Anatomy and Physiology

Adrenal glands- on top of kidneys- attached to kidneys via connective tissue capsule-cortex- stimulated by ACTH3 layers1. – zona glomerulosa – releases mineral corticoids- aldosterone: anti-diuretic. Retain na+ –> leads to h2o retention (Low levels of aldosterone)–>. Hypovolemia- low blood volume–>. leads to low blood pressure

2. – zona fasciculata- glucocorticoids- cortisone, cortisol -resist stressors. -increase glucose in blood-increase protein synthesis : by releasing amino acids into blood -increase fatty acids in blood3. -zona reticularis- secretes androgens : testosterone-in females: testosterone is responsible for muscle tone, sex drive Pathologies of adrenal cortex1. -Addison’s disease: underproduction of corticosteroids- mineral and gluco-corticoids-symptoms: weight loss, decreased sodium levels–> high potassium, water loss from blood–> hypovolemia & low BP , fatigue, dehydration -hyposecretion: increase ACTH- looks molecularly similar to MSH- melanin stimulating hormone -excessive amounts of ACTH stimulate melanocytes to produce melanin 2. -Cushing’s disease: hypersecretion of corticosteroids

– increase sodium retention, edema, increase glucose levels in blood, redistribution of fat in belly or trunk, moon face (fat around face), buffalo hump (fat build up behind neck around C7) Adrenal medulla- center of adrenal gland

-produces Epinephrine and norepinephrine- mimic and enhance sympathetic nervous system and response – increase heart rate, dilate pupils, increase metabolism, shunt blood supply(more to skeletal muscle)

Lymphatic system-Functions:- produce & maintain lymphocytes to defend against pathogens -return excess fluid that has leaked out of capillary beds to venous circulation

Lymphoid organs- thymus, spleen, tonsils, adenoids, lymph nodes Lymph nodes- 1mm-25mm in diameter. Hilum(where you plug stuff in) -larger collections of nodes in neck, axillary region, and inguinal (groin)** Lymphadenopathy- enlargement of lymph nodes

-typically in cancer or chronic infection-Thymus- pink granular organ. -lies over the great vessels, posterior to sternum – most active during first 1-2 years, that’s when your most exposed to new antigens -after puberty activity is decreased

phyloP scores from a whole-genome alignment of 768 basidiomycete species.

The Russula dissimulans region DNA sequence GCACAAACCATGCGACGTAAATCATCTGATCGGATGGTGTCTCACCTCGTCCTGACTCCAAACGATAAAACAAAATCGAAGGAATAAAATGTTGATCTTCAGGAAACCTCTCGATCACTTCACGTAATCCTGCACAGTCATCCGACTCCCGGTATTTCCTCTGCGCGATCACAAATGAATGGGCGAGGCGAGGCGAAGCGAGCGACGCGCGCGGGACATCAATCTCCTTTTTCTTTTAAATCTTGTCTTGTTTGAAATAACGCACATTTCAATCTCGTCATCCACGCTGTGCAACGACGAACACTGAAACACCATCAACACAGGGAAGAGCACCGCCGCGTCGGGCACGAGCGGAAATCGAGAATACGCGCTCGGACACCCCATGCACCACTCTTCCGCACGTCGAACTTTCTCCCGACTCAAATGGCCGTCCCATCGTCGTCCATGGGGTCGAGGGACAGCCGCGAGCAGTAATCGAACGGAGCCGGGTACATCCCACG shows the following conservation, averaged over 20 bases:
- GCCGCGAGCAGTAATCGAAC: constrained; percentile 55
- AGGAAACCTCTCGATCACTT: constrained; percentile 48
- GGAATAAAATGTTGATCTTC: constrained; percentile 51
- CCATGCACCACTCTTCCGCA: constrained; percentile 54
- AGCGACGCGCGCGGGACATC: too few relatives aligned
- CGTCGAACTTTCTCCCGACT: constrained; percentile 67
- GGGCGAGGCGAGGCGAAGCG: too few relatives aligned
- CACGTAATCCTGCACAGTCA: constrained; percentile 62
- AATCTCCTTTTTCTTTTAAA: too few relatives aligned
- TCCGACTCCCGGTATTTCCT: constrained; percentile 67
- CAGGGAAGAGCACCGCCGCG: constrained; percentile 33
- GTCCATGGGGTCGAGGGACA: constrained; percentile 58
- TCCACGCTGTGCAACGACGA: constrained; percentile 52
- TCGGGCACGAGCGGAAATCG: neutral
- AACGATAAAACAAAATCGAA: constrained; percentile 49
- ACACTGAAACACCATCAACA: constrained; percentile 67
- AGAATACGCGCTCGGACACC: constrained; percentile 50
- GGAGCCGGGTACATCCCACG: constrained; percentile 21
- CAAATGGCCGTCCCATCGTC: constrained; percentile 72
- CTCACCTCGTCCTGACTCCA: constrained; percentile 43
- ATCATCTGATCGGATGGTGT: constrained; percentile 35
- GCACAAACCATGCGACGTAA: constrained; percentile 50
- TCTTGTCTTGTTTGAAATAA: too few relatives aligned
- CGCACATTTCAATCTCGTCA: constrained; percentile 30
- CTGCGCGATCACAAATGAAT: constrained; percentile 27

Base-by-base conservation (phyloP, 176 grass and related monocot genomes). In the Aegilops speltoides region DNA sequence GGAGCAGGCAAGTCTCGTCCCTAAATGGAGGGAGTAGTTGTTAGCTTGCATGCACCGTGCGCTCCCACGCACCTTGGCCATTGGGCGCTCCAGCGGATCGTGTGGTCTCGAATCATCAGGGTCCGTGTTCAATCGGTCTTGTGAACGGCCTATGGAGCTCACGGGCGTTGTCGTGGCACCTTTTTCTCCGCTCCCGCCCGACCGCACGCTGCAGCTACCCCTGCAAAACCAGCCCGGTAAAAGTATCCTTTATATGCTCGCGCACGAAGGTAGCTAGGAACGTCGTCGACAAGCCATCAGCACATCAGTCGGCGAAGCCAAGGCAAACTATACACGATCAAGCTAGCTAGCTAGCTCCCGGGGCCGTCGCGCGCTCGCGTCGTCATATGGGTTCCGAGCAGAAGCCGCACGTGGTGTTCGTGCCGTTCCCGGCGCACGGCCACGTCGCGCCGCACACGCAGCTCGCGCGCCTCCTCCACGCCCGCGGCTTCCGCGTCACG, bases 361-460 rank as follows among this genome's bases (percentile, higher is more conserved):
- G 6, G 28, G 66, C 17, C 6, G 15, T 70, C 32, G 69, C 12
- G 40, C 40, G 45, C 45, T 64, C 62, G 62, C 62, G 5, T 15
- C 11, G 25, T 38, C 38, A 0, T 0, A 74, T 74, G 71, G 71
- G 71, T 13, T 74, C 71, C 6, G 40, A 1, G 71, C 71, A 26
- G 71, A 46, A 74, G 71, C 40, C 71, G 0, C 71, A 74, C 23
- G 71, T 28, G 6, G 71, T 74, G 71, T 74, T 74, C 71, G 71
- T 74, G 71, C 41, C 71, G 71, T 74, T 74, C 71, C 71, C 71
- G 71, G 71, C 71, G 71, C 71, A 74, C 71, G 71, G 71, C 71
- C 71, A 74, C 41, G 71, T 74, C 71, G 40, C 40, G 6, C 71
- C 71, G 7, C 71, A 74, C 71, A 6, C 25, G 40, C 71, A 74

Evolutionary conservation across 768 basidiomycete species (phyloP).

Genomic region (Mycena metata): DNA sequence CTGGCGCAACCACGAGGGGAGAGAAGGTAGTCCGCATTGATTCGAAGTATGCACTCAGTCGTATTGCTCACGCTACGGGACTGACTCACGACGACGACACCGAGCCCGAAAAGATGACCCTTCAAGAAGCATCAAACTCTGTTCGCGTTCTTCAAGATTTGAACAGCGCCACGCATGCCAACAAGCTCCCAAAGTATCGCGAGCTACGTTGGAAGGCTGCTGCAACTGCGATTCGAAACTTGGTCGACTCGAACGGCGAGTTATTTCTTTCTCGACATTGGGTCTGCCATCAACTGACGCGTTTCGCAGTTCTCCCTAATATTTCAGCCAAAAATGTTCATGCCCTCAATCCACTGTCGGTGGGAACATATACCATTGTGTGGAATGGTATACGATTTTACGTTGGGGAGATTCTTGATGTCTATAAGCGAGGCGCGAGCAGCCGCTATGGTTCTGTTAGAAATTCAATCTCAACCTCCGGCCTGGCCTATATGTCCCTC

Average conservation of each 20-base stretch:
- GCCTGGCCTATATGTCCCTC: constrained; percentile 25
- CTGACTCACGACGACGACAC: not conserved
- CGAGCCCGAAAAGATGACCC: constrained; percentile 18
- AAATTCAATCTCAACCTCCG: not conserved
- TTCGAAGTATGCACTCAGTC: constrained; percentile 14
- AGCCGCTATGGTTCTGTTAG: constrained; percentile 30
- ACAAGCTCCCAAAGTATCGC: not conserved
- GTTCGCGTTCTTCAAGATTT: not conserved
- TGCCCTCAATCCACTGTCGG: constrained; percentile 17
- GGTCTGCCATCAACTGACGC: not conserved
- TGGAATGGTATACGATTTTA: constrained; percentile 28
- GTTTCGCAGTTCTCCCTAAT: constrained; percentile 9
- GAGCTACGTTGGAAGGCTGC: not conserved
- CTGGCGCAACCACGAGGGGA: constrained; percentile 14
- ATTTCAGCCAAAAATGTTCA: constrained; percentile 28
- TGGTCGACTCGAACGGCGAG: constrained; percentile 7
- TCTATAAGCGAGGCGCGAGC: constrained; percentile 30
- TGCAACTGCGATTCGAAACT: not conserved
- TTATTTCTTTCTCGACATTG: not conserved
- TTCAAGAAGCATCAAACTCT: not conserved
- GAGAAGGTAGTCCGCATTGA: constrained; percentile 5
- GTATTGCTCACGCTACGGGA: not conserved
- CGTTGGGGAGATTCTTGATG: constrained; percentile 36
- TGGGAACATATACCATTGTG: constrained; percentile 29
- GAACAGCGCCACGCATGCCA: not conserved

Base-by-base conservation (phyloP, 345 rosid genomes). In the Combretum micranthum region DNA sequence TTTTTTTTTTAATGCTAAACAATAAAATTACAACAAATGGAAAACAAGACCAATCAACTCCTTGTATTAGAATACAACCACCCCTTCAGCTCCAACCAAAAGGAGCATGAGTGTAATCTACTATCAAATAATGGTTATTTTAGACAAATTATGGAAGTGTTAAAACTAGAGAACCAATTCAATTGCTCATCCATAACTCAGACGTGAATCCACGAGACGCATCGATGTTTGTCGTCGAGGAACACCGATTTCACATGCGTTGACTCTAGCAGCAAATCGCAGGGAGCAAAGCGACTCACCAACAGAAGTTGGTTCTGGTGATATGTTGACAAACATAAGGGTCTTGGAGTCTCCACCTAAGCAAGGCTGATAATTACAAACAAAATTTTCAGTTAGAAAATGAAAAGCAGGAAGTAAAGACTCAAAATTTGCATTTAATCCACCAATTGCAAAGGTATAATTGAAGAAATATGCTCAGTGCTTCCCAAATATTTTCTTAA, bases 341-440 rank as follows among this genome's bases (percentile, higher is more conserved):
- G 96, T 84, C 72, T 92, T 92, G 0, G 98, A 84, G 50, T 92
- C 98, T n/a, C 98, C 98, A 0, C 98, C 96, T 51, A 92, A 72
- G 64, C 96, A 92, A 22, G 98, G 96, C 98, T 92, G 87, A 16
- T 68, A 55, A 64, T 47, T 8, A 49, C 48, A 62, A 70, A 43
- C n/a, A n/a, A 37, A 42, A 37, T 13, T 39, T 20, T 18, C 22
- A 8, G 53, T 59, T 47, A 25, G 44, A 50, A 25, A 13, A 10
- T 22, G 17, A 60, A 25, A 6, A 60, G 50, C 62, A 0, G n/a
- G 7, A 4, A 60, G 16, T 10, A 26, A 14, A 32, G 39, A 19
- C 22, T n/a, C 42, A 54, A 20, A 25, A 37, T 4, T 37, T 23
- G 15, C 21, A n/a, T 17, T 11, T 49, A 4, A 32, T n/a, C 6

-involution: shrinks, turns to adipose tissue-thymosin: stimulates certain stem cells divisions–> t (thymositic) lymphocyte Spleen- located in left upper quadrant-has visceral surface that faces the stomach and intestines -has diaphragmatic surface that faces the diaphragmHistology:-red pulp: contains large amounts of RBC’s- white pulp: contains mainly lymphocytesMajor lymph ducts-1. Thoracic duct- left of vertebral column, posterior-receives lymph from left half of the thorax and from abdomen, pelvis & lower limbs

2. Right lymphatic duct- drains right side of body above diaphragm (Both drain into subclavian veins)3. Cisterna chyli- receives lymph from abdomen and pelvis and drains into thoracic duct Immune systemNon-specific and specific defensesNon-specific: physical barriers to infection1.skin- thick epithelium -acidity of secretions (sweat) -inhibitsbacterial growth 2.mucus membranes- line body cavities. – mucus traps bacteria and viruses 3.saliva and tears- both contain lysozyme (enzyme that breaks down bacteria) 4.fever

5.inflammation- red tissues, swelling, and pain6.Cellular non-specific:-macrophages: wander through peripheral tissues scavenging for dead cell debris and foreign invaders -natural killer cells: immune surveillance. -Lyse and destroy cancer cells and viruses -perforins: poke holes in cell membrane of a pathogen Specific: recognize “self” from “non-self”

DefinitionsAntigen- any substance that is recognized as foreign therefore elicits an immune response Antibody- protein made by certain B lymphocytes that bind specifically to antigens Specific immunity is provided by T cells and B cells **

-cellular and humoral (blood borne) immunity-cellular specific immunity: T cells : Tc = Cytotoxic T cell -in peripheral tissues to physically or chemically attack viruses or virally infected cells Th= helper T cells- stimulate the production of and activate T cells & B cells Suppressor Tcells- Inhibit both T and B-cells; make sure you dont have an over immune respone.